For most refugees, finding a job tops the list of priorities. But this 28-year-old business administrator tells The Local Voices how he felt trapped in a microcosm of the Middle East, and made meeting Swedes his primary goal.
When I first came here I was so optimistic. I loved this country, and everything in it. Sweden is a place where you can be what you want.
I studied the language and went through almost all the prescribed integration programmes. But real life in Sweden got me down. For months I studied Swedish for about seven hours a day. But I ended up using it only at school because where I lived in Södertälje you didn't really need Swedish since people mostly spoke Arabic or English.
That was not my ideal option – not the life I wanted in Sweden. My neighborhood felt like a barrier between me and real life in Sweden, where I was supposed to use my Swedish.
Getting an internship made matters worse
As part of the ‘integration process’, I got an internship in Södertälje. I thought it would give me the chance to directly communicate with people, learn, and build contacts. And I did communicate, learn and build contacts, but still with the same group: Middle Eastern.
That was the turning point: I decided to change the course of my life.
I said to myself: “You need to stop this now. You’d better approach Swedes, and live the Swedish life. Otherwise, you and your future will be fuzzy.”
The lifeline — Stockholm University
I looked for an outlet, a way out of Södertälje and in to Sweden. The only option I came across was to join a programme at Stockholm University called Korta vägen (The Short Cut), which many highly educated newcomers to Sweden join in order to get insights onto the Swedish job market and make contacts. I joined the programme in March 2016 and started making contacts with individuals and organizations.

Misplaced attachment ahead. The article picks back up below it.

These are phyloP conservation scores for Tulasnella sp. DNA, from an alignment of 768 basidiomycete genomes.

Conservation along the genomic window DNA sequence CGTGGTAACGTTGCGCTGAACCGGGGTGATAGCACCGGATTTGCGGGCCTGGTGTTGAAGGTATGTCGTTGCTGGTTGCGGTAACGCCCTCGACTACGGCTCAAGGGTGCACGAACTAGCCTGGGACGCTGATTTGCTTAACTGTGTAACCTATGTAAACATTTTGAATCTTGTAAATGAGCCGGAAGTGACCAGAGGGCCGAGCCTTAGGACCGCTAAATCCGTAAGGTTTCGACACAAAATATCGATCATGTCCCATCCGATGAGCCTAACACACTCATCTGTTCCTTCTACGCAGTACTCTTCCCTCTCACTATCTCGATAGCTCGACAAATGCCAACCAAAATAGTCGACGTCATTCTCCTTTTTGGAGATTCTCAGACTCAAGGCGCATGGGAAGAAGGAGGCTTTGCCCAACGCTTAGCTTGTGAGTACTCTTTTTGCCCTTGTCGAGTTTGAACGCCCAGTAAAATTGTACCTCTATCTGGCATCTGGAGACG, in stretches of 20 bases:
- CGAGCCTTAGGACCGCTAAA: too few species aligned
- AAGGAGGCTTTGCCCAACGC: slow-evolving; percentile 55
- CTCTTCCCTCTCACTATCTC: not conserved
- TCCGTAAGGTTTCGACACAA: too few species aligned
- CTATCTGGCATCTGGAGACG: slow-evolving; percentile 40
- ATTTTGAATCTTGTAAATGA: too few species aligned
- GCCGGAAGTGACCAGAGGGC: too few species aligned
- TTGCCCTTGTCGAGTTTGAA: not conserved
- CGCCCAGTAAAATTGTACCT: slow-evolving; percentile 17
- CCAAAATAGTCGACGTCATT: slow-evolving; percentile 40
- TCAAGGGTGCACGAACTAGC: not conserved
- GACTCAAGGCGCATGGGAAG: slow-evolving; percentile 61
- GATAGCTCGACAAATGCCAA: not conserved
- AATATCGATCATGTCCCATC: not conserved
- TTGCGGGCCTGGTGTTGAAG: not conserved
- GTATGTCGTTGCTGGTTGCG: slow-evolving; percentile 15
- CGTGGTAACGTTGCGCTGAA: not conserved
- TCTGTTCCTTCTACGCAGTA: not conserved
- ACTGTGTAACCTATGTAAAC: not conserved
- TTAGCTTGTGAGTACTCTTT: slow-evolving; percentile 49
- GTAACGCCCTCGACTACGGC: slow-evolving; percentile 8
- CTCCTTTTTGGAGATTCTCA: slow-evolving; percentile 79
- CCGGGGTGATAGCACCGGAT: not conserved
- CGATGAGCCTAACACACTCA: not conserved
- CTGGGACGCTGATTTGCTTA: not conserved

Renault, meet Bashar. Bashar, Renault
I got an internship at Renault a month and a half after joining Stockholm University. They were looking for skills among the programme’s participants, and I had three years of relevant experience that I had attained in Syria.
I went to an interview and got extremely stressed, but it was worth it as I was accepted. I started a four-month internship in May 2016. That was a relief and I thanked God a lot.
I actually wasn’t looking for a job. Everyone was asking for jobs – I wasn’t. That was of a secondary importance to me. I only wanted to get to a place where I could mingle with people, make contacts and improve my Swedish – and hope that would be good enough to help secure me a work contract.
But in the last month of my internship, a job position became vacant. I had the relevant prerequisites and skills, so I applied and was interviewed. In October 2016 I started officially working at Renault as a technical information coordinator. My job is wonderful, the company, my colleagues and the environment as a whole makes me more than happy.
Södertälje – not so bad after all
I am still living in the very same place, but I don’t see it as barrier any more. For now, I have a balance: I communicate with Swedes at work, and with Middle Eastern folk in my neighbourhood.
I’m doing what I like and don’t even mind that I’ve got a two-and-a-half hour daily commute. I feel like these are the happiest days of my life.
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